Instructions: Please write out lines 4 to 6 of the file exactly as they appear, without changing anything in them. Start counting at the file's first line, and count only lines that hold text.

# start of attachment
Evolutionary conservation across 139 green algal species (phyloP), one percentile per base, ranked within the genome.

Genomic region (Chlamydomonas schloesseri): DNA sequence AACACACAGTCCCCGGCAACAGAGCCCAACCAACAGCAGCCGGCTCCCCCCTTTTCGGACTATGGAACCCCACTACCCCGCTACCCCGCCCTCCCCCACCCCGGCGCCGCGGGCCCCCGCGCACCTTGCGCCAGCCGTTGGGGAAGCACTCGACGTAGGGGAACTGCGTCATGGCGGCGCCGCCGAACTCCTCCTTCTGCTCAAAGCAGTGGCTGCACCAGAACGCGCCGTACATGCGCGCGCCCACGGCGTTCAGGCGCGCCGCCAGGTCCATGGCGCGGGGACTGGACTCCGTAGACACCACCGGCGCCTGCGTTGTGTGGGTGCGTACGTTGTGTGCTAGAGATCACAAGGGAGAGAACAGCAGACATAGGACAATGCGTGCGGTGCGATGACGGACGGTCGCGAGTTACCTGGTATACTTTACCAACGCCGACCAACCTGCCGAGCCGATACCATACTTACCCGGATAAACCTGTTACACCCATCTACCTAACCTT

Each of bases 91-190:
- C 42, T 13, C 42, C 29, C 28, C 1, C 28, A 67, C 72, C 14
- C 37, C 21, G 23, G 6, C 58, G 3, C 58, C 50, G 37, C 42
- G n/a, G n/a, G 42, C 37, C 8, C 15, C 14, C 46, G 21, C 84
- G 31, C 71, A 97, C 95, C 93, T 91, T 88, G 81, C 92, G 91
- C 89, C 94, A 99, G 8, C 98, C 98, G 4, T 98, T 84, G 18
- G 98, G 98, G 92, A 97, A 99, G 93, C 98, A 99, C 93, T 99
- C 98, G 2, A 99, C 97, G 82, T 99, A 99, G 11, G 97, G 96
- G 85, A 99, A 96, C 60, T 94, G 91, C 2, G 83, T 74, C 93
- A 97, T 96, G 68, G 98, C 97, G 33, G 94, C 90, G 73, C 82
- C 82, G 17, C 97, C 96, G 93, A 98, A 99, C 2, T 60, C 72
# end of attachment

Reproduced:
- C 42, T 13, C 42, C 29, C 28, C 1, C 28, A 67, C 72, C 14
- C 37, C 21, G 23, G 6, C 58, G 3, C 58, C 50, G 37, C 42
- G n/a, G n/a, G 42, C 37, C 8, C 15, C 14, C 46, G 21, C 84